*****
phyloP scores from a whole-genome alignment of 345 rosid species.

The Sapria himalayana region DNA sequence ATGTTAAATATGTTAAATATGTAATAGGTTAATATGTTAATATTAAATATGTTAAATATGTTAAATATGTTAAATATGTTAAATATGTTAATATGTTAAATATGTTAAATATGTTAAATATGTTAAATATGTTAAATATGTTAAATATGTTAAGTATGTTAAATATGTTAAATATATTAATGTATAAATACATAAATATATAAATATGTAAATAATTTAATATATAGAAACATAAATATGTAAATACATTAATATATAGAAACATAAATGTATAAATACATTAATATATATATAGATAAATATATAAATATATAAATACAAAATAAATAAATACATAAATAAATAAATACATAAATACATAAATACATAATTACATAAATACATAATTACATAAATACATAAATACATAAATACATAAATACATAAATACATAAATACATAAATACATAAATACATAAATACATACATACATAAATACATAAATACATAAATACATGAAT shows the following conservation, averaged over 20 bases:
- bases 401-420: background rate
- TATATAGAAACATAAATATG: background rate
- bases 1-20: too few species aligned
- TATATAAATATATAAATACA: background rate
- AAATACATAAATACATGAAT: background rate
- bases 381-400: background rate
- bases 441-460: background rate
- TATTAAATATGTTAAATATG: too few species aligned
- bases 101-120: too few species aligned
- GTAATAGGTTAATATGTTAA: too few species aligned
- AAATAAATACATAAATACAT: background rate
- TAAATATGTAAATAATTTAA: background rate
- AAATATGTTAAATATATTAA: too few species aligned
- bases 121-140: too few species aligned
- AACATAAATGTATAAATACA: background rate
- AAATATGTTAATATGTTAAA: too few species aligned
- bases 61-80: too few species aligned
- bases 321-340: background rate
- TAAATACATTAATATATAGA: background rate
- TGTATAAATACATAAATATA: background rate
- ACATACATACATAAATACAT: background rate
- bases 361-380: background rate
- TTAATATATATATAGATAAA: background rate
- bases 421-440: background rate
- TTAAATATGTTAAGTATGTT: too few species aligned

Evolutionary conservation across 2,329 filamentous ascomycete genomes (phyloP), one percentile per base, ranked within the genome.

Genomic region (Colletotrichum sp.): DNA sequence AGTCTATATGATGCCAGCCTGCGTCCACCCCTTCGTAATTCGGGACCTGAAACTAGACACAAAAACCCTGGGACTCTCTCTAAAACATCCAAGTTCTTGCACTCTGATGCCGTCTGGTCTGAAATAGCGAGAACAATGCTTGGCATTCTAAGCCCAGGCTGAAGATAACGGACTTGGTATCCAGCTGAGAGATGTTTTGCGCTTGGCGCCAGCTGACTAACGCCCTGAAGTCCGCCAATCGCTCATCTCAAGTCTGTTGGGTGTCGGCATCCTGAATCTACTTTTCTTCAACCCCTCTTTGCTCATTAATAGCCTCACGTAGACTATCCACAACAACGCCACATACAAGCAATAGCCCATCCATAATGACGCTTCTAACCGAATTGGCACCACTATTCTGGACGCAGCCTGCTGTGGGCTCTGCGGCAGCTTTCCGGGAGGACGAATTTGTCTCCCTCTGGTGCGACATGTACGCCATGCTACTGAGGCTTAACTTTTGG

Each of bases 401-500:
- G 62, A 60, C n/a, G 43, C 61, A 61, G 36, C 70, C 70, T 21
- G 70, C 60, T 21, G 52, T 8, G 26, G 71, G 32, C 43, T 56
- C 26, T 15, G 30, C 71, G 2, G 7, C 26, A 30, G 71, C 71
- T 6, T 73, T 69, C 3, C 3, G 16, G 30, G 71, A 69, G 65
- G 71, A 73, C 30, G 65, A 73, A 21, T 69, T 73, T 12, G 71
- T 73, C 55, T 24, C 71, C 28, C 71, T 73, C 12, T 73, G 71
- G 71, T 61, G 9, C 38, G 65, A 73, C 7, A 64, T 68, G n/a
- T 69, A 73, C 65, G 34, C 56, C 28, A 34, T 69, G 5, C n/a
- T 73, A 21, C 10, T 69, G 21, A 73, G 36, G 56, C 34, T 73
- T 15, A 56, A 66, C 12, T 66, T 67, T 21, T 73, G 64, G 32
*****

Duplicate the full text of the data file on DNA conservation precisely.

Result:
phyloP scores from a whole-genome alignment of 345 rosid species.

The Sapria himalayana region DNA sequence ATGTTAAATATGTTAAATATGTAATAGGTTAATATGTTAATATTAAATATGTTAAATATGTTAAATATGTTAAATATGTTAAATATGTTAATATGTTAAATATGTTAAATATGTTAAATATGTTAAATATGTTAAATATGTTAAATATGTTAAGTATGTTAAATATGTTAAATATATTAATGTATAAATACATAAATATATAAATATGTAAATAATTTAATATATAGAAACATAAATATGTAAATACATTAATATATAGAAACATAAATGTATAAATACATTAATATATATATAGATAAATATATAAATATATAAATACAAAATAAATAAATACATAAATAAATAAATACATAAATACATAAATACATAATTACATAAATACATAATTACATAAATACATAAATACATAAATACATAAATACATAAATACATAAATACATAAATACATAAATACATAAATACATACATACATAAATACATAAATACATAAATACATGAAT shows the following conservation, averaged over 20 bases:
- bases 401-420: background rate
- TATATAGAAACATAAATATG: background rate
- bases 1-20: too few species aligned
- TATATAAATATATAAATACA: background rate
- AAATACATAAATACATGAAT: background rate
- bases 381-400: background rate
- bases 441-460: background rate
- TATTAAATATGTTAAATATG: too few species aligned
- bases 101-120: too few species aligned
- GTAATAGGTTAATATGTTAA: too few species aligned
- AAATAAATACATAAATACAT: background rate
- TAAATATGTAAATAATTTAA: background rate
- AAATATGTTAAATATATTAA: too few species aligned
- bases 121-140: too few species aligned
- AACATAAATGTATAAATACA: background rate
- AAATATGTTAATATGTTAAA: too few species aligned
- bases 61-80: too few species aligned
- bases 321-340: background rate
- TAAATACATTAATATATAGA: background rate
- TGTATAAATACATAAATATA: background rate
- ACATACATACATAAATACAT: background rate
- bases 361-380: background rate
- TTAATATATATATAGATAAA: background rate
- bases 421-440: background rate
- TTAAATATGTTAAGTATGTT: too few species aligned

Evolutionary conservation across 2,329 filamentous ascomycete genomes (phyloP), one percentile per base, ranked within the genome.

Genomic region (Colletotrichum sp.): DNA sequence AGTCTATATGATGCCAGCCTGCGTCCACCCCTTCGTAATTCGGGACCTGAAACTAGACACAAAAACCCTGGGACTCTCTCTAAAACATCCAAGTTCTTGCACTCTGATGCCGTCTGGTCTGAAATAGCGAGAACAATGCTTGGCATTCTAAGCCCAGGCTGAAGATAACGGACTTGGTATCCAGCTGAGAGATGTTTTGCGCTTGGCGCCAGCTGACTAACGCCCTGAAGTCCGCCAATCGCTCATCTCAAGTCTGTTGGGTGTCGGCATCCTGAATCTACTTTTCTTCAACCCCTCTTTGCTCATTAATAGCCTCACGTAGACTATCCACAACAACGCCACATACAAGCAATAGCCCATCCATAATGACGCTTCTAACCGAATTGGCACCACTATTCTGGACGCAGCCTGCTGTGGGCTCTGCGGCAGCTTTCCGGGAGGACGAATTTGTCTCCCTCTGGTGCGACATGTACGCCATGCTACTGAGGCTTAACTTTTGG

Each of bases 401-500:
- G 62, A 60, C n/a, G 43, C 61, A 61, G 36, C 70, C 70, T 21
- G 70, C 60, T 21, G 52, T 8, G 26, G 71, G 32, C 43, T 56
- C 26, T 15, G 30, C 71, G 2, G 7, C 26, A 30, G 71, C 71
- T 6, T 73, T 69, C 3, C 3, G 16, G 30, G 71, A 69, G 65
- G 71, A 73, C 30, G 65, A 73, A 21, T 69, T 73, T 12, G 71
- T 73, C 55, T 24, C 71, C 28, C 71, T 73, C 12, T 73, G 71
- G 71, T 61, G 9, C 38, G 65, A 73, C 7, A 64, T 68, G n/a
- T 69, A 73, C 65, G 34, C 56, C 28, A 34, T 69, G 5, C n/a
- T 73, A 21, C 10, T 69, G 21, A 73, G 36, G 56, C 34, T 73
- T 15, A 56, A 66, C 12, T 66, T 67, T 21, T 73, G 64, G 32